Drywood termites live inside wood and they do not have to go to the soil for moisture. In fact, they have minimal need for excess water. They do create small hard droppings that are ridged and the color of the wood on which they fed.
Because drywood and dampwood termites live entirely inside the wood on which they feed, you likely will not see signs of their presence, unless you see a swarm or droppings underneath damaged wood. Since dampwood termites rarely damage homes, this page focuses primarily on identification of drywood termite droppings, called frass.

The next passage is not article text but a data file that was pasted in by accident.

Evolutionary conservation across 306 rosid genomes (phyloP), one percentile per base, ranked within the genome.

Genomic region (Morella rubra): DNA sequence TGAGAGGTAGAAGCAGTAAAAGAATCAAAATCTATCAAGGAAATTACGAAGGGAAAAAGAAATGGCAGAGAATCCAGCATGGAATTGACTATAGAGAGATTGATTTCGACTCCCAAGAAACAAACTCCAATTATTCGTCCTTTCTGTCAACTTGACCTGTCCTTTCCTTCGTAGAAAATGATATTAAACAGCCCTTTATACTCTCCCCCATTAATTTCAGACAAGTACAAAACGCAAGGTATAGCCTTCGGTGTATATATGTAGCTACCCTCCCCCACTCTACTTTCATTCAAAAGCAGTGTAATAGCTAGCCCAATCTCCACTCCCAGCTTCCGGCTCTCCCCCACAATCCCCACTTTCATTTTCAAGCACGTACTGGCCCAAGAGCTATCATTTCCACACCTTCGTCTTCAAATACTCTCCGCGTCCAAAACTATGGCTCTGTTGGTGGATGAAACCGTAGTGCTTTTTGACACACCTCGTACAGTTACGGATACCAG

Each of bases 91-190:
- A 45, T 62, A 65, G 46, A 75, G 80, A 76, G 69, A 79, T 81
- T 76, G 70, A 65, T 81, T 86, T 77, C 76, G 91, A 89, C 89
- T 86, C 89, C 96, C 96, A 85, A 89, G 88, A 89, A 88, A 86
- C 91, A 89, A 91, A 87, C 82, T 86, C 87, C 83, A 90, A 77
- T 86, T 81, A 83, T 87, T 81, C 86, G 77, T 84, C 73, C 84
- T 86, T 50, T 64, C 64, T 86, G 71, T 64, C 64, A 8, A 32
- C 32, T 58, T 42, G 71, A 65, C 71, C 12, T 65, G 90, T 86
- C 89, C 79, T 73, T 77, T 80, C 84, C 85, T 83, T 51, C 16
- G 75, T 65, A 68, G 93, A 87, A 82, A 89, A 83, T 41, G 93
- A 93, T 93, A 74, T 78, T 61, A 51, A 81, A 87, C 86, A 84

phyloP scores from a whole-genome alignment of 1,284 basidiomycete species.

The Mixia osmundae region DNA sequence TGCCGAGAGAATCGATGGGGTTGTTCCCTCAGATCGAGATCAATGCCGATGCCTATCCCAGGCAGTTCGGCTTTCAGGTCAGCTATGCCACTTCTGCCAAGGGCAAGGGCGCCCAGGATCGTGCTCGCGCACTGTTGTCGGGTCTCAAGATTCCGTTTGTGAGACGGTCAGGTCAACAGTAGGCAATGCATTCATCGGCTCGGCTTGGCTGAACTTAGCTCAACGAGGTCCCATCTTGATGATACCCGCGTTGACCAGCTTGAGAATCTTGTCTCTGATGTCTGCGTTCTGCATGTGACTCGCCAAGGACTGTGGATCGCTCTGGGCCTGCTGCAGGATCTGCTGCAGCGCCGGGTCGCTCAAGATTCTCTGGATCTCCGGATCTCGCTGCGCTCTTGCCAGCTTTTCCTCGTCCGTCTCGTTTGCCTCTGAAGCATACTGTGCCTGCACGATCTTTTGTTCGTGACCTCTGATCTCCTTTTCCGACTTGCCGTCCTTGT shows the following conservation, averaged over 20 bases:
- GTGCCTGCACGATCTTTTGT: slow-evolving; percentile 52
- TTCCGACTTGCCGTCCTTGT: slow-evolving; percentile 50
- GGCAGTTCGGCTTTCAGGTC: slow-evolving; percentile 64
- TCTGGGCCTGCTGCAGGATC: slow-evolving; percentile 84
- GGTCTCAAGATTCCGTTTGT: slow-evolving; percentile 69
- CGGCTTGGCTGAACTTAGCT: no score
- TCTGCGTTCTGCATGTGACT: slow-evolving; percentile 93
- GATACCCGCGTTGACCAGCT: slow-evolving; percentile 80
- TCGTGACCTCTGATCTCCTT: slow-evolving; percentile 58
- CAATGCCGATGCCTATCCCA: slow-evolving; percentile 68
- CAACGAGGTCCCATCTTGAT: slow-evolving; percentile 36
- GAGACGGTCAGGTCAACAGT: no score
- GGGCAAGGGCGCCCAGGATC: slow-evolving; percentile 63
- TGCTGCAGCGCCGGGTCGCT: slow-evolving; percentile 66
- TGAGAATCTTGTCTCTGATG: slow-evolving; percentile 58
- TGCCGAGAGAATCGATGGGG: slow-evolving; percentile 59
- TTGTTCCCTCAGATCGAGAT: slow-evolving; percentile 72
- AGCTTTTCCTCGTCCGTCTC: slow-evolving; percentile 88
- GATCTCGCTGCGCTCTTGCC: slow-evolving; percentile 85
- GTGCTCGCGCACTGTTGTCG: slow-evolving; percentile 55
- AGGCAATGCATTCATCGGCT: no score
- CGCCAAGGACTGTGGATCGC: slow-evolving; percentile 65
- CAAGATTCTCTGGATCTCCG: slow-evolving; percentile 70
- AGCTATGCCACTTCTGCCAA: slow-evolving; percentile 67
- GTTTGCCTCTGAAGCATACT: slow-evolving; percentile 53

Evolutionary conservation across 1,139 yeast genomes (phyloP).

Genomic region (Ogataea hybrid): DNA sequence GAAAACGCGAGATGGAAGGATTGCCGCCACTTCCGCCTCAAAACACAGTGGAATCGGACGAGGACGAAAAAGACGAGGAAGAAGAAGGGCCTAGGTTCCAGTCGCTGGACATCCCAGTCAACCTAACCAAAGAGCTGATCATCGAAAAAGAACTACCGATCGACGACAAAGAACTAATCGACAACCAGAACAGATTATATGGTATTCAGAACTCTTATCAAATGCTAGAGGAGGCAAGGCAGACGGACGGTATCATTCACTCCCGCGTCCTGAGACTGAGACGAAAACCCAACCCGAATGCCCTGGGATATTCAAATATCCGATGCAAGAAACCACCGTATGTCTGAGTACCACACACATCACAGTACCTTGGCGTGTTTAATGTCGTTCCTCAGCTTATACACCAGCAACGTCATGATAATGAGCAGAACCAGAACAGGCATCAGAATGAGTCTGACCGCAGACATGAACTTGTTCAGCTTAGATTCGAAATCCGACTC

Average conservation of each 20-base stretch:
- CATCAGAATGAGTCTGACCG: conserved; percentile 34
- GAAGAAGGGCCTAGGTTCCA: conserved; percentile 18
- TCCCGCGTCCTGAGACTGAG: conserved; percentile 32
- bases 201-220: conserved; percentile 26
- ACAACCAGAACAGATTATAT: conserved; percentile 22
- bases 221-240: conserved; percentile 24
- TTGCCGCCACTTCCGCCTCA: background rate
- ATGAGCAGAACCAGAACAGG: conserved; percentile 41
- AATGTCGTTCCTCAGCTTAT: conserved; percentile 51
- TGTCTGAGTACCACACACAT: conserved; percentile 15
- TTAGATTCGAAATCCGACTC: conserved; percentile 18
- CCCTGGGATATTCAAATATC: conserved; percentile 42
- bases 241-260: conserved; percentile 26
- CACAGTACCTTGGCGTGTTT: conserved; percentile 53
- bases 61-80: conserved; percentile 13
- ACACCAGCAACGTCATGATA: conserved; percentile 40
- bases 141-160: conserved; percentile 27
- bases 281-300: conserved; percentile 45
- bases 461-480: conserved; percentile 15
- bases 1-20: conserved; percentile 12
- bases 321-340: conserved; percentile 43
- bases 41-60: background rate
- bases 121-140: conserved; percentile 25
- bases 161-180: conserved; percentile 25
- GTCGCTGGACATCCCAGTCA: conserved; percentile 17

When drywood termites clean their nests, they push their fecal pellets (remnants of digested wood) out through kick out holes in the wood. You may find little mounds of pellet-shaped droppings directly underneath the kick out holes (also called exit holes).
Subterranean termites generally do not leave behind visible droppings.
What Do Termite Droppings Look Like?
Drywood termite droppings have six concave surfaces and rounded ends. Subterranean termites use their droppings in the construction of tunnels and mud tubes, so their droppings cannot be distinguished from the nest.